[1] Leland Ryken, Windows to the World: Literature in Christian Perspective (Grand Rapids: Zondervan, 1985), 34.
[2] C.S. Lewis, An Experiment in Criticism (Cambridge: Cambridge University Press, 1995), 137.
[3] Ibid., 141.
[4] Bradley Green, The Gospel and the Mind: Recovering and Shaping the Intellectual Life (Crossway, 2010), 104


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Todd

 2016/8/23 15:21Profile
forrests
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Posts: 301


 Re: Literature and the CS Lewis Quote

While I do believe that those who belong to the Lord must use discernment in what books they read (there are some that are no better than today's soap operas and full of filth and junk) - reading and literature where never really the issue at hand. And I'm quite sure you are aware of that...as I have expressed as much to you previously.

Now, with that said - I don't care to know all about this life and this present world so much as I desire to learn Christ and the one to come. Sure, nature and the world around us was made for Him and I do believe also reveal Him, but He is still to aim - not learning or experience for the sake of it.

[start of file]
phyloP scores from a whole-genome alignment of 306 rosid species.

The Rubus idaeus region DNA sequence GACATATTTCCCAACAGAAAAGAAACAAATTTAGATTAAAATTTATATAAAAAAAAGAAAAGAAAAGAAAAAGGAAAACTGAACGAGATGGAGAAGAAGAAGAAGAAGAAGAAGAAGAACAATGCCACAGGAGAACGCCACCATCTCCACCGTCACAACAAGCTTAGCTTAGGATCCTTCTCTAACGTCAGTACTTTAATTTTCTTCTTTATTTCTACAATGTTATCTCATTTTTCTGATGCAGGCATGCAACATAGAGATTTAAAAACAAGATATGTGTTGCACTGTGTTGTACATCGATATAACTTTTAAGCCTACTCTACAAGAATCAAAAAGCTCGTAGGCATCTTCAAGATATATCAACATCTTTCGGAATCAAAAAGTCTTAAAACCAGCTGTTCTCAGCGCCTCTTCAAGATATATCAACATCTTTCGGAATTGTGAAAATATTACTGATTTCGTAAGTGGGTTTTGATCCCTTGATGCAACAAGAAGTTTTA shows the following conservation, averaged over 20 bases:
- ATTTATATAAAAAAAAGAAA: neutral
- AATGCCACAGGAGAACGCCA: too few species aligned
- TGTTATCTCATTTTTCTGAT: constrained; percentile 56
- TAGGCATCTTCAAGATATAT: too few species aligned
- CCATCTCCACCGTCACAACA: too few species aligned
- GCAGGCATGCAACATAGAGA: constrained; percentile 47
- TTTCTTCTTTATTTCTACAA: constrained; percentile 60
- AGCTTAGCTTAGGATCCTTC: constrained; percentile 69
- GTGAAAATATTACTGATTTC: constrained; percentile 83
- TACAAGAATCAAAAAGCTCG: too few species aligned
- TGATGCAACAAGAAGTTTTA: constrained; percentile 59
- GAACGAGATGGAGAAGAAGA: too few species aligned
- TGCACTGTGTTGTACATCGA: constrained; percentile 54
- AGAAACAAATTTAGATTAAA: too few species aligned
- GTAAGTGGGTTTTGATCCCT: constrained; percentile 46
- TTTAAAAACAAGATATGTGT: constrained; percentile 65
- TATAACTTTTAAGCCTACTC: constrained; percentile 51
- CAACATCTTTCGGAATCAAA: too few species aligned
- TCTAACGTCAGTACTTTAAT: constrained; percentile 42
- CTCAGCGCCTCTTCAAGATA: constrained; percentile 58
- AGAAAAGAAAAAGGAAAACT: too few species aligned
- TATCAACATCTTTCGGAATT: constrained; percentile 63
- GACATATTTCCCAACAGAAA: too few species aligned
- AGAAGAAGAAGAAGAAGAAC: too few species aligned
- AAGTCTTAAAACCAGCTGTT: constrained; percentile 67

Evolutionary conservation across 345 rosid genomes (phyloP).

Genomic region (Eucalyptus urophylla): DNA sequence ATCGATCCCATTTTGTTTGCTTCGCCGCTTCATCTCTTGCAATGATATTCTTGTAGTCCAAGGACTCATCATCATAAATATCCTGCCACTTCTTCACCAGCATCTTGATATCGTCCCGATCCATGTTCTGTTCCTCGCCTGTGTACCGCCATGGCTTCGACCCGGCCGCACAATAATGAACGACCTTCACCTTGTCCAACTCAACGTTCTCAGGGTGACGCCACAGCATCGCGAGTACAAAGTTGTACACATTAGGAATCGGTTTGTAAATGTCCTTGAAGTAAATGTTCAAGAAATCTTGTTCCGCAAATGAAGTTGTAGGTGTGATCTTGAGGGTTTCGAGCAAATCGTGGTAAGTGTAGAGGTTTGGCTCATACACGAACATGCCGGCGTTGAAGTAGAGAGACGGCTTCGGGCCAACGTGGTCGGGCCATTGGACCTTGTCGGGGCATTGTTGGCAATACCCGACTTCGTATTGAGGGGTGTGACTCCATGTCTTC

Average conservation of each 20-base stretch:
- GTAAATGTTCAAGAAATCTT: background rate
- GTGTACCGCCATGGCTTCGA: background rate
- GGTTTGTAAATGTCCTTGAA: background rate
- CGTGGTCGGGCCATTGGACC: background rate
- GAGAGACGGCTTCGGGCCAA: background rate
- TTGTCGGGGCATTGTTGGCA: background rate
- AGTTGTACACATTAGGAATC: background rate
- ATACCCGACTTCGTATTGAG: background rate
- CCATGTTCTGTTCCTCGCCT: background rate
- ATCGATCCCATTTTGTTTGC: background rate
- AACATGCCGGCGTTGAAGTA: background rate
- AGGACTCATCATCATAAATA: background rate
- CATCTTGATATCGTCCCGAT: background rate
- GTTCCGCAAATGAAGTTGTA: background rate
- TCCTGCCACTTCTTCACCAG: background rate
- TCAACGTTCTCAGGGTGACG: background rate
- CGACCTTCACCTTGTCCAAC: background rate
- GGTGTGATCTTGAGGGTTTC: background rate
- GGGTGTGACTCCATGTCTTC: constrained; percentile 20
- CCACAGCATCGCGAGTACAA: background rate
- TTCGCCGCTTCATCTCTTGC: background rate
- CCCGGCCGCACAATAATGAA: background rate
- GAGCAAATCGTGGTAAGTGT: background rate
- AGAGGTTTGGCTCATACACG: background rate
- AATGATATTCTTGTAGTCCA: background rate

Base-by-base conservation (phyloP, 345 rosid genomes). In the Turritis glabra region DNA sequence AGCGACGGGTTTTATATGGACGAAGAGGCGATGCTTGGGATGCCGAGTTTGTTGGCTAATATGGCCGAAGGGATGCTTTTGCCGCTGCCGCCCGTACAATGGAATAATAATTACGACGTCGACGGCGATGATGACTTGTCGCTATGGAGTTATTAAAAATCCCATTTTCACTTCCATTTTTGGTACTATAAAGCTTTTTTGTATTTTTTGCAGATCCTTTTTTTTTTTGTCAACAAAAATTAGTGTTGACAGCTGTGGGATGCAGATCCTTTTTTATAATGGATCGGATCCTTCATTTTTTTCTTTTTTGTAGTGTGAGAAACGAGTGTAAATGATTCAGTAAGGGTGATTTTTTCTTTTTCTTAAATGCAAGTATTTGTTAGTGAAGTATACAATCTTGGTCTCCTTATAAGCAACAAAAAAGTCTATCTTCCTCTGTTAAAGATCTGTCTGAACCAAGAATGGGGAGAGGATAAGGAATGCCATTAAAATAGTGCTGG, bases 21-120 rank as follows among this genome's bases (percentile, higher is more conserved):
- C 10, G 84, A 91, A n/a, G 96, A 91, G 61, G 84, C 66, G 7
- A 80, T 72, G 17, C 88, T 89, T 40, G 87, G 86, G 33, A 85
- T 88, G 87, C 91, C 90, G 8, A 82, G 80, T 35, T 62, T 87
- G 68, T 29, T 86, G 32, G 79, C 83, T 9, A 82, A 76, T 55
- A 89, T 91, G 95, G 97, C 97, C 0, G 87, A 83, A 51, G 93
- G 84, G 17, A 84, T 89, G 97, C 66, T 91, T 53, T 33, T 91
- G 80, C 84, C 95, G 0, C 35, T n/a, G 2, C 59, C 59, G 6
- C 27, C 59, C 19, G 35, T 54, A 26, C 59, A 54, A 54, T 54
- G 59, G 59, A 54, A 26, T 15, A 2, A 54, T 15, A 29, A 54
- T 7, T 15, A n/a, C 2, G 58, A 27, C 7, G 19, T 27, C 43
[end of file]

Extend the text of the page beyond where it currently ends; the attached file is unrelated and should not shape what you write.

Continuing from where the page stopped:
I am referring to vain amusements and worldly entertainment - not literature. There is a difference.

I do not find the fanciful (fiction) tales of authors to be all that beneficial either... And add to that that much art and literature is allegorical and/or philosophical in nature, we ought to beware what 'literature' we are drawn to and what we do with the doctrines they peddle...

As C. S. Lewis said: "Those of us who have been true readers all our life seldom fully realize the enormous extension of our being which we owe to authors."

That is scary to me, depending on the authors you read...


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~ Forrest

 2016/8/23 15:30Profile









 Re: Vain Amusements and Worldly Entertainment

Dear brother, thank you for raising these points in these posts. That and the posts about pursuing holiness are a much needed cry for today.

Sure its easy to lapse into legalism and judging others or even calling these things sin, but that is not the point that is being made by Tozer and Spurgeon and the others.